“The Batman” has officially made more than $750 million at the box office, which pretty much guarantees that it’s getting a sequel. Probably more than one. And indeed, there are lots of moments in the movie that seem to be setting up a sequel, most notably a scene near the end when the Riddler (Paul Dano), having been defeated by Batman, gets a creepy pick-me-up from the Joker (Barry Keoghan), who’s in the next cell over at Arkham Asylum. It sounds like the two villains are going to team up, which certainly seems like sequel fodder. But on the commentary track for the movie, which is currently available as an Apple exclusive, director Matt Reeves swears that’s not the case.
“A lot of people ask me, ‘Is this a set up for another movie?’ and to be honest it really isn’t,” Reeves said as the world arches its eyebrow. “This for me was tracking because Paul and The Riddler was in the action of the third act in a very particular way, and the last we’d seen him he was saying ‘Boom!’ in his window as the bombs went off, and we hadn’t yet seen him take in the fact that Batman had been able to pull things back from the brink and that his plan had not played out, I really wanted to see the end of that arc for Riddler.”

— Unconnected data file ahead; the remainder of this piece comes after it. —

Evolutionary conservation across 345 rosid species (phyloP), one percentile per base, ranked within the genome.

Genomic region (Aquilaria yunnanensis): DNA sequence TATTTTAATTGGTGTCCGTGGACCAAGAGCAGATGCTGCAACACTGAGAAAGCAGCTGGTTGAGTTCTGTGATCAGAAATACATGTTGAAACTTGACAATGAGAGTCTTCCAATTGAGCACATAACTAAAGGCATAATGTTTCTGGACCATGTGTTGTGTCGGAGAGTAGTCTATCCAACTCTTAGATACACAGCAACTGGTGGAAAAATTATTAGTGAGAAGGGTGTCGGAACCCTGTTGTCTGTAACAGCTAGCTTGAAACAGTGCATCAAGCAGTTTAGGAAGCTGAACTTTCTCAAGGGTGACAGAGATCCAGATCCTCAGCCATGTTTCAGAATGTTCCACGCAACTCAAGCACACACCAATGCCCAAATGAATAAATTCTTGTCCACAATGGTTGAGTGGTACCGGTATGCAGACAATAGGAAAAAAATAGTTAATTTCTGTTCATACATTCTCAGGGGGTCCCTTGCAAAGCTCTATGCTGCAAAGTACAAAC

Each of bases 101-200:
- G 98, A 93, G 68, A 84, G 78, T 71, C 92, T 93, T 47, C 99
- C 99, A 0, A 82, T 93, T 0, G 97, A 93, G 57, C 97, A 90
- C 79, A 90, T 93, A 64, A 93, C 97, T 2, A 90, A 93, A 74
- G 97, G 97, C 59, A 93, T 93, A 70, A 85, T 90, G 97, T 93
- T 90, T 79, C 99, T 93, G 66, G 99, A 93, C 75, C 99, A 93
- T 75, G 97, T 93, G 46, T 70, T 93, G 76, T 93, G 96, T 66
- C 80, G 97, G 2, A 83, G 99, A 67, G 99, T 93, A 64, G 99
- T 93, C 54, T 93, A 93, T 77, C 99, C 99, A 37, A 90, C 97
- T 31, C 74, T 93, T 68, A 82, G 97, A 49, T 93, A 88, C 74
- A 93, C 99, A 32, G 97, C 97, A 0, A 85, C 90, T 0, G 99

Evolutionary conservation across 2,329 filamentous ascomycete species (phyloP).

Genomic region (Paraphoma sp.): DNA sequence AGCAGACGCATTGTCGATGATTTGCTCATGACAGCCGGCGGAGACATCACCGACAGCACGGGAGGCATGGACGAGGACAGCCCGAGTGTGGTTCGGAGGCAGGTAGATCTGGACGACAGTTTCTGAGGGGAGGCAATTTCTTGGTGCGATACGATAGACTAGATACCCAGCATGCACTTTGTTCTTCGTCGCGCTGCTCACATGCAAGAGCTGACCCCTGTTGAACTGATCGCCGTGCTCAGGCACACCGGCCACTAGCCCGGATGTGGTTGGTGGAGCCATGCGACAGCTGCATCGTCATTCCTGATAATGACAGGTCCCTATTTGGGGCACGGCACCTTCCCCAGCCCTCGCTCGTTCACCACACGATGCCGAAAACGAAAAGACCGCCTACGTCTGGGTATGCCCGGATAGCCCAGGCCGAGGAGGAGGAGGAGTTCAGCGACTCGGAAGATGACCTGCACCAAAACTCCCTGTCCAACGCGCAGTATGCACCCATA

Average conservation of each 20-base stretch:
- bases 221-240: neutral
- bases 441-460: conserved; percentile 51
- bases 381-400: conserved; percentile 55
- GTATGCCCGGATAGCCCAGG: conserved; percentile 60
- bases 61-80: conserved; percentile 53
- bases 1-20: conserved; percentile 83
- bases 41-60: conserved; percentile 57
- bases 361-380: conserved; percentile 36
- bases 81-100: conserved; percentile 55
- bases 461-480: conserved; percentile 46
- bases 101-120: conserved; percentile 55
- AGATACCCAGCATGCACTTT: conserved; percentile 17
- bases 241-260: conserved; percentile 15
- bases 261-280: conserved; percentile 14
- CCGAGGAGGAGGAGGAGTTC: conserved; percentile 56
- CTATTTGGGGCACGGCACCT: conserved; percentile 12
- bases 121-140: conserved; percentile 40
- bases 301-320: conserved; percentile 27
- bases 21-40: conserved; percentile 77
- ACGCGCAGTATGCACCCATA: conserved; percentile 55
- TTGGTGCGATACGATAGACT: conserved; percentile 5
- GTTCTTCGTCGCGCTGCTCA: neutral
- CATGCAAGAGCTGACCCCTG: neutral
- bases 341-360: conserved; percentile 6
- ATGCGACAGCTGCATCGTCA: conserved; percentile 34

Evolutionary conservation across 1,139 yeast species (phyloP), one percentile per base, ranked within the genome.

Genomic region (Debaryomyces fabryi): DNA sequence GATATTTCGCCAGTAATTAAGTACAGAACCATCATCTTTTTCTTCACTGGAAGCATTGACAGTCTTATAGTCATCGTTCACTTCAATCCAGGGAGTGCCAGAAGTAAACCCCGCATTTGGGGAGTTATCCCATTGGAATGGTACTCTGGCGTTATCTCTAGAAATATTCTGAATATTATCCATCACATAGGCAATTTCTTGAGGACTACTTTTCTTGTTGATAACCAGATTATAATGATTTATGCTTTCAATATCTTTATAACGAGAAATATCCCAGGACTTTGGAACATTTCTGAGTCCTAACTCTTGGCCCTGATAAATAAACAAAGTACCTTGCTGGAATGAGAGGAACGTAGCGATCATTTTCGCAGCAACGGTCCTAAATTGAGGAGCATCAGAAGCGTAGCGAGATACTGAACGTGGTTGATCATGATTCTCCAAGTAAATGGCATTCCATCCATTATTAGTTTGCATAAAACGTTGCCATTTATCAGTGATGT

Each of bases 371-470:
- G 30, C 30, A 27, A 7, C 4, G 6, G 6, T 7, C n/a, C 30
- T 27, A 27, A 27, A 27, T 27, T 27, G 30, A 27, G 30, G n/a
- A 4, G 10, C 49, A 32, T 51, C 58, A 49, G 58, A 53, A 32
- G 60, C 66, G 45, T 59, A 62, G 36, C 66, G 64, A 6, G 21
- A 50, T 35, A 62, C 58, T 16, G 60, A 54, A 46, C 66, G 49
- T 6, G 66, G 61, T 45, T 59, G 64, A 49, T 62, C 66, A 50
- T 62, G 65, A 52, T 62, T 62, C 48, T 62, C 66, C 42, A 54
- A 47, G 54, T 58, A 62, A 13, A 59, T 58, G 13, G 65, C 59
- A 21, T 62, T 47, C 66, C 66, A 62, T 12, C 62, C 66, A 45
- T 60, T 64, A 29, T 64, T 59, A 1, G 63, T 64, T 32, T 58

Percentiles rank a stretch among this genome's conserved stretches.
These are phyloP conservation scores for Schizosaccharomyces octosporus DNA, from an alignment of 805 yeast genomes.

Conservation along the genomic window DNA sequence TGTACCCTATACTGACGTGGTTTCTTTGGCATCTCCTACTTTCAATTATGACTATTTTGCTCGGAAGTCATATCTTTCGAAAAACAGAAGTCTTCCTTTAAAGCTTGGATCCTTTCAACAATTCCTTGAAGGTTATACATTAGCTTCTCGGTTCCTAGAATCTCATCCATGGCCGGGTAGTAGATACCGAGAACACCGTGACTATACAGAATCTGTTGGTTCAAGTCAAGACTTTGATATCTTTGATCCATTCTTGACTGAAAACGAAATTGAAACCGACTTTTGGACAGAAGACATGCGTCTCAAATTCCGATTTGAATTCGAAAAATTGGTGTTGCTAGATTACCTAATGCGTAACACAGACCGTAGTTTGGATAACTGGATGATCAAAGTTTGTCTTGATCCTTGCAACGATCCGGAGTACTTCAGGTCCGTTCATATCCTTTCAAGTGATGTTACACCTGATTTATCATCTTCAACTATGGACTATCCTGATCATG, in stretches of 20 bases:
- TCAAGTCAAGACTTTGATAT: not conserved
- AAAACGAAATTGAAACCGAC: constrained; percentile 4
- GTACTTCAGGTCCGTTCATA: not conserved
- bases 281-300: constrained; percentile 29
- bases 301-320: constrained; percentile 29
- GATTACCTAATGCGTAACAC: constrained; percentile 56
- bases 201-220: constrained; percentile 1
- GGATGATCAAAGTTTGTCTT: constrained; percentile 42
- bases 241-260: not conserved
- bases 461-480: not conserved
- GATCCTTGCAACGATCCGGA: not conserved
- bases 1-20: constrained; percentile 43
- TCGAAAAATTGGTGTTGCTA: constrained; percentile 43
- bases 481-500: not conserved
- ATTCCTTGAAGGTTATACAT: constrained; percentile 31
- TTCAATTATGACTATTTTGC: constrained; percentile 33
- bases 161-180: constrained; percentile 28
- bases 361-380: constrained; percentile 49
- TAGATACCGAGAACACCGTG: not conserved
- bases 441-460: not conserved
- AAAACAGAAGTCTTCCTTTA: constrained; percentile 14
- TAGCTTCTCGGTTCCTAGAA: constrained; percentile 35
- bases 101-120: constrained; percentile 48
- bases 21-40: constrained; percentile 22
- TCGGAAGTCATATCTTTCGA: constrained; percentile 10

Reeves did try screening the movie without this scene, but thought that something was missing. “By not having this scene, not only did you not get to see what I think is a fantastic performance from both actors, from Barry and from Paul here and when Paul starts laughing after Barry does I find it so delightful, and it was a great texture change and a tonal change from what is a sort of painful ending to the movie. But also it changed the stakes of the finale scene. When Selina says to [Batman], ‘You know that this place is never gonna change,’ and he’s like ‘I gotta try,’ this idea that trouble is already brewing again. That in this moment of the power vacuum that people are already scheming. When you took this scene out it didn’t have that sort of same resonance and the idea that he could go away with her seemed more reasonable and you thought, well gee why is he staying?”
So that was critical, actually, to the ending of the movie and to the finishing of the Riddler’s arc as well. What we’ll do with these characters in the future remains to be seen, but it was never meant to be an Easter egg scene, to say like, ‘Oh guess who we’re using in the next movie.’ It was meant to be something delicious for the audience to sort of experience those two characters meeting, and in fact for the Unseen Prisoner to say to him, ‘Riddle me this,’ which is of course right out of ‘Batman’ 66.
Will we see the Joker from “The Batman” again?
That all sounds reasonable enough…but I’m still not sure if I buy it. Warner Bros. may not have announced a formal sequel to “The Batman” yet, but it is working on two HBO Max spinoff series, one about Colin Farrell’s Penguin and another set at Arkham Asylum, where the Riddler and Joker just happen to be interred. Hmm.
But the movie was pretty good, so whether it featured sequel bait or not, there’s not much cause for complaint.
You can watch “The Batman” now, either in the theater or on HBO Max.